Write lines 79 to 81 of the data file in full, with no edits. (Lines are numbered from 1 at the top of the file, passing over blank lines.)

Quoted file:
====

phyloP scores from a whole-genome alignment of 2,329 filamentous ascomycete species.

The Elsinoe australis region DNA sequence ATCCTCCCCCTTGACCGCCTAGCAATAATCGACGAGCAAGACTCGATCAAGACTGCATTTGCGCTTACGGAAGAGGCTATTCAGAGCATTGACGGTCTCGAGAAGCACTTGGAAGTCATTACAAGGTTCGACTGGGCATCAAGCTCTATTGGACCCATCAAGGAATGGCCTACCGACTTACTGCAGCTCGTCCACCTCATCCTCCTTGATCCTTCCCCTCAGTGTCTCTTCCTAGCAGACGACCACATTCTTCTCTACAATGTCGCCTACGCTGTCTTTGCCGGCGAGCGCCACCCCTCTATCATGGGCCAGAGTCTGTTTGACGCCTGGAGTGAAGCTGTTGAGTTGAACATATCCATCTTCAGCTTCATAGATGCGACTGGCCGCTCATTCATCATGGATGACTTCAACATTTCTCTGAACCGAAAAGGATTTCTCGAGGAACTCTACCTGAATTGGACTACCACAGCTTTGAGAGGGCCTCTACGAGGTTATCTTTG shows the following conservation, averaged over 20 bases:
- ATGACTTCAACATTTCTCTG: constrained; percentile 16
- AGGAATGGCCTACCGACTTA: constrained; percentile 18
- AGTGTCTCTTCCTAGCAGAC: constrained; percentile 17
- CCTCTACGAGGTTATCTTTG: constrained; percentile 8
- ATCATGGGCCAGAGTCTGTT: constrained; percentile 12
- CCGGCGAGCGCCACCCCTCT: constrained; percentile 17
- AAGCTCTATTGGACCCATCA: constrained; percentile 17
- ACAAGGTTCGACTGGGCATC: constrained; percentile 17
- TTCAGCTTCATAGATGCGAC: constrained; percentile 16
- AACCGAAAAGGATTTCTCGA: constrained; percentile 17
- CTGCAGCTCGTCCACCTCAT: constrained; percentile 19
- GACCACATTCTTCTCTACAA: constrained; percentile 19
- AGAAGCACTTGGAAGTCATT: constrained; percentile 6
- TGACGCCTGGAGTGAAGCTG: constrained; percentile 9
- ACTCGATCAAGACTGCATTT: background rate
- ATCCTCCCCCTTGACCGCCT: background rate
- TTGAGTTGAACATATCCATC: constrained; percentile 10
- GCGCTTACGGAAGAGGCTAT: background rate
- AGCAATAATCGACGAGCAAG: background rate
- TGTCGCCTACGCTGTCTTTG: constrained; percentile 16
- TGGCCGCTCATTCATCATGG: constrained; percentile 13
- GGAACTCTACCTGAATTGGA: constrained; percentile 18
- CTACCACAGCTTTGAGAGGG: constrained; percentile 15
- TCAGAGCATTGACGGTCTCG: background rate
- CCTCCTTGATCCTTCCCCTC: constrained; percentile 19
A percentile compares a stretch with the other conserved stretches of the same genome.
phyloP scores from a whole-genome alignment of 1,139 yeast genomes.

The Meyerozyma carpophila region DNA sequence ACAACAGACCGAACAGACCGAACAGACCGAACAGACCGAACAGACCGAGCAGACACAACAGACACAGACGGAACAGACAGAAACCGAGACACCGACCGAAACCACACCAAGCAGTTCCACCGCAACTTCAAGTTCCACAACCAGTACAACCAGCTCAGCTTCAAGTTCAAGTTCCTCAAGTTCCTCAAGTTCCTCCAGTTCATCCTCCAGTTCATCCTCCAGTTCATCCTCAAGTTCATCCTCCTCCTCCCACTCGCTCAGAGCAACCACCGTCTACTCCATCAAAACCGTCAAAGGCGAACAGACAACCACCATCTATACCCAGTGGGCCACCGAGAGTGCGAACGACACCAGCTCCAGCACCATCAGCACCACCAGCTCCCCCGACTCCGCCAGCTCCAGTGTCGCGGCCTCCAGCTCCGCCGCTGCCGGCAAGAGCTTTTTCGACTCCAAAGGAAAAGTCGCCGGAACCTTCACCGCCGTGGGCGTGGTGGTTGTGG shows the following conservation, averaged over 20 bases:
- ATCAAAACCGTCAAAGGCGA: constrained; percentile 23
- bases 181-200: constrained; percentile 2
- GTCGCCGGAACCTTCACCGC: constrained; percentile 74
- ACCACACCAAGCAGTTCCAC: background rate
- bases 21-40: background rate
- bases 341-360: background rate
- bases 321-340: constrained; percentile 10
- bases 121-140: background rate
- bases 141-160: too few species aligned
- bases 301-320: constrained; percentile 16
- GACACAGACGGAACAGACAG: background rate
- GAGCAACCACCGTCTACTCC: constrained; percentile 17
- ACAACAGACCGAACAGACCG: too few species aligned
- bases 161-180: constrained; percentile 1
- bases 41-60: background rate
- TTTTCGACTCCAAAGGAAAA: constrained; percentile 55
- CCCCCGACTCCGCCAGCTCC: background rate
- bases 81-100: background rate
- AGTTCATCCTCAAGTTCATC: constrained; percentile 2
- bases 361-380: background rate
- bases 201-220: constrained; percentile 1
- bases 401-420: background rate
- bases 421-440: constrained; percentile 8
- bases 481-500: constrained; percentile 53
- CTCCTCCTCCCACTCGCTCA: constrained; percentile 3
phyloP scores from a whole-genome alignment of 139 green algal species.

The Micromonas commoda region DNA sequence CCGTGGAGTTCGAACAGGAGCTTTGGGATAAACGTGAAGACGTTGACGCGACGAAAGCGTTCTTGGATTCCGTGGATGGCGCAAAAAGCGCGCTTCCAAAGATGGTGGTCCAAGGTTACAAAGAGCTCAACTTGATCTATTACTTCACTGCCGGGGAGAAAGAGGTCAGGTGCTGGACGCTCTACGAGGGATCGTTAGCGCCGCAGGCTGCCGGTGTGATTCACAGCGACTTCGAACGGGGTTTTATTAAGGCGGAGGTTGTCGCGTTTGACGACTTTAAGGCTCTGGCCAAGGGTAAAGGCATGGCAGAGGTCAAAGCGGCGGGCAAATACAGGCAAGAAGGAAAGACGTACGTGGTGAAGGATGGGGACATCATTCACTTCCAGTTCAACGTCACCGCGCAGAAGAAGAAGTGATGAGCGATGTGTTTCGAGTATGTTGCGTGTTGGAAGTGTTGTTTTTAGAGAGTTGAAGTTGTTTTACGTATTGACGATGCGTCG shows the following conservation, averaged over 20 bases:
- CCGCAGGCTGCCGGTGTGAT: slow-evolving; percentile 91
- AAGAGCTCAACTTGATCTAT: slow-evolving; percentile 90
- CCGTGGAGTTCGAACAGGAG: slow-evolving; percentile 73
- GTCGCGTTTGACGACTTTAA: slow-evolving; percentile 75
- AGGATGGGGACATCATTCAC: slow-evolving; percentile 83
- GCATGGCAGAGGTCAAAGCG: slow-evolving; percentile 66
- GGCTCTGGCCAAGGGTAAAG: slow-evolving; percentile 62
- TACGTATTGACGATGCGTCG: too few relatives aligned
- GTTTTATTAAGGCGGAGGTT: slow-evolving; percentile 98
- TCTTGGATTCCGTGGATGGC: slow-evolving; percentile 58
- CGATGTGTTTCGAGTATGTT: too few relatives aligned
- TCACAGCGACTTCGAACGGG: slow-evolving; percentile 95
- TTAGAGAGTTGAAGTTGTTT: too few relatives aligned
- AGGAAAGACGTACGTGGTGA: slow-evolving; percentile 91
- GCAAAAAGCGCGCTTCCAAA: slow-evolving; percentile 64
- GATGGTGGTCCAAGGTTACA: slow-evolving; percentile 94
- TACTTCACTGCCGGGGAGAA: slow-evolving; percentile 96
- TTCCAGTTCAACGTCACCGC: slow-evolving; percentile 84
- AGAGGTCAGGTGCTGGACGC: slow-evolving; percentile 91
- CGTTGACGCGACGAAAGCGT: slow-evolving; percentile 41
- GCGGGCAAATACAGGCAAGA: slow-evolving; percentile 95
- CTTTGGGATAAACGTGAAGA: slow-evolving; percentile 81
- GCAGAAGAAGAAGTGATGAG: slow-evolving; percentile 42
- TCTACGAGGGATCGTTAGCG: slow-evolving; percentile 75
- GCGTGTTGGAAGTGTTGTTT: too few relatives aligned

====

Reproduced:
- CTTTGGGATAAACGTGAAGA: slow-evolving; percentile 81
- GCAGAAGAAGAAGTGATGAG: slow-evolving; percentile 42
- TCTACGAGGGATCGTTAGCG: slow-evolving; percentile 75